We thus intend for these estimates to be used as relative comparisons of life expectancy between the two subcohorts being examined and to describe improvements in mortality and life expectancy over time. The EDC is a study of a hospital-based cohort and may not reflect the overall type 1 diabetes population; however, the ACR data presented clearly show that life expectancy is similar in the two cohorts, so these data likely present a reasonable estimate of the life expectancy of childhood-onset type 1 diabetes in this area.
In conclusion, life expectancy improved from the 1950–1964 to 1965–1980 type 1 diabetes diagnosis subcohorts of the Pittsburgh EDC study, a hospital-based cohort of childhood-onset type 1 diabetes. A similar improvement between diagnosis subcohorts was observed regardless of sex or pubertal status at diagnosis. Further investigation shows this life expectancy is similar to community-based life expectancy, suggesting childhood-onset type 1 diabetes diagnosed in the late 1960s and 1970s is associated with only a 4- to 6-year loss-of-life expectancy compared with >17 years for those diagnosed in the 1950s and early 1960s. These results support the need for insurance companies to update their analysis of the life expectancy of those with childhood-onset type 1 diabetes, because the current weighting of insurance premiums is based on earlier, outdated estimates.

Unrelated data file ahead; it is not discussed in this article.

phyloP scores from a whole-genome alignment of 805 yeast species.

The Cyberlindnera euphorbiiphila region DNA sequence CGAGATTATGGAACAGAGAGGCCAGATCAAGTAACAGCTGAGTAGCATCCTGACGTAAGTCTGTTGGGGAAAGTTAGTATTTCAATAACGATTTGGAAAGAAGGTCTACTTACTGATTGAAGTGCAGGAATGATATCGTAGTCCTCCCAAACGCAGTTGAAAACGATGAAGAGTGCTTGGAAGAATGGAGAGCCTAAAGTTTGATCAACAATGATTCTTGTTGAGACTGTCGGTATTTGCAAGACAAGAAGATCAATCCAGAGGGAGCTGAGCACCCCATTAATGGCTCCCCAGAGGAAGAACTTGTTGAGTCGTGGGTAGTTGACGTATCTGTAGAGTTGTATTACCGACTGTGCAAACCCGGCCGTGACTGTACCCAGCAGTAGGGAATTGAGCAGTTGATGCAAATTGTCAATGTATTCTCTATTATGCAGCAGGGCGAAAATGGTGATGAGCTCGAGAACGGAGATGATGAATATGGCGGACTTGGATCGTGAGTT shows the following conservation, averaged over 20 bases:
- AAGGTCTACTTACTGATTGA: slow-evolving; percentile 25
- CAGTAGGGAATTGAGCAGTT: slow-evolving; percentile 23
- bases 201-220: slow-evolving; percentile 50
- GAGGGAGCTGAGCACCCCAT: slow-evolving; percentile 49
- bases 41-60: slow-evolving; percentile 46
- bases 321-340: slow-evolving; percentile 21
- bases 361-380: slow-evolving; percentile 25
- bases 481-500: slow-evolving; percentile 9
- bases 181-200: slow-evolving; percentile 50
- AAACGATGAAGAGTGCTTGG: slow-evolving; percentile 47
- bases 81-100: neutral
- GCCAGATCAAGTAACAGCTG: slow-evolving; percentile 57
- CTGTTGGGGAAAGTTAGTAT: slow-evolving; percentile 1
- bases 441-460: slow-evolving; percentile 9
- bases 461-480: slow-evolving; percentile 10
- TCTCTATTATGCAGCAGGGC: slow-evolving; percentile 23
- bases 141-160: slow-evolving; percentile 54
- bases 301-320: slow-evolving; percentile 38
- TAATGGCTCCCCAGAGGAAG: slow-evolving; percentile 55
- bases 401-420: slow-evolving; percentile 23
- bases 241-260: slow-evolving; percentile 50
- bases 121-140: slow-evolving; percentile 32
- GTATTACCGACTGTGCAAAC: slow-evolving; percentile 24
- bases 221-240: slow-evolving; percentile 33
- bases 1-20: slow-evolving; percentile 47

The Pittsburgh EDC study was supported by a grant from the National Institute of Diabetes and Digestive and Kidney Diseases (R01-DK034818), which had no role in the design and conduct of the study; the collection, management, analysis, and interpretation of data; or the preparation, review, or approval of the manuscript.
No potential conflicts of interest relevant to this article were reported.